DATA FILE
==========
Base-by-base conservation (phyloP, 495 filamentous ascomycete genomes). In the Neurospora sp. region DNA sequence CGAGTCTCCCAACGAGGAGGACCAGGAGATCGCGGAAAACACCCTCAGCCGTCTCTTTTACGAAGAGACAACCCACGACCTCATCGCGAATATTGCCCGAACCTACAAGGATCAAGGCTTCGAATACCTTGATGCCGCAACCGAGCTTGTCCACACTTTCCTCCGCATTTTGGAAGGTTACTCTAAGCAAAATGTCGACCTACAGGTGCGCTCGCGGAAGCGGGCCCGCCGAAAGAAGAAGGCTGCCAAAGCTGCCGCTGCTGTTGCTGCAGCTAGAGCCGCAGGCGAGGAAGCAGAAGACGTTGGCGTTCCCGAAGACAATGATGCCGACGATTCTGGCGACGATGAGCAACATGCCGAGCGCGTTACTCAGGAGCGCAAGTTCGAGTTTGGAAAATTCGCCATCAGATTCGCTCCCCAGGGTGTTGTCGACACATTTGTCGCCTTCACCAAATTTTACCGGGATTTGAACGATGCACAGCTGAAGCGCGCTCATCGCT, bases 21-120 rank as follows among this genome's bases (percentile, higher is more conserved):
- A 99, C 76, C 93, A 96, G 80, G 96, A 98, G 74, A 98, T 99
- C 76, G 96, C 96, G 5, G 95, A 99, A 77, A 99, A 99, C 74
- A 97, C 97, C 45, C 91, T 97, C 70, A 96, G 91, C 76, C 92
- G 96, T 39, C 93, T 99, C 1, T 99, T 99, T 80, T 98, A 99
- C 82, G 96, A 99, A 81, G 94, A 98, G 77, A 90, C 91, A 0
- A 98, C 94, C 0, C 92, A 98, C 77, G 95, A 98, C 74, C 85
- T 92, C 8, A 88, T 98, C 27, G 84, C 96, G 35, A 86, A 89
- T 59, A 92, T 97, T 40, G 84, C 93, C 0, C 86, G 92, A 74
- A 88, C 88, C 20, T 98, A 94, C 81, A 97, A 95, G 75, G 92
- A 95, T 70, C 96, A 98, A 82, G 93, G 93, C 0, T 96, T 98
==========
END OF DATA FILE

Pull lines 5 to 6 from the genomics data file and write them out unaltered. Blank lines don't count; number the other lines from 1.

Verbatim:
- G 96, T 39, C 93, T 99, C 1, T 99, T 99, T 80, T 98, A 99
- C 82, G 96, A 99, A 81, G 94, A 98, G 77, A 90, C 91, A 0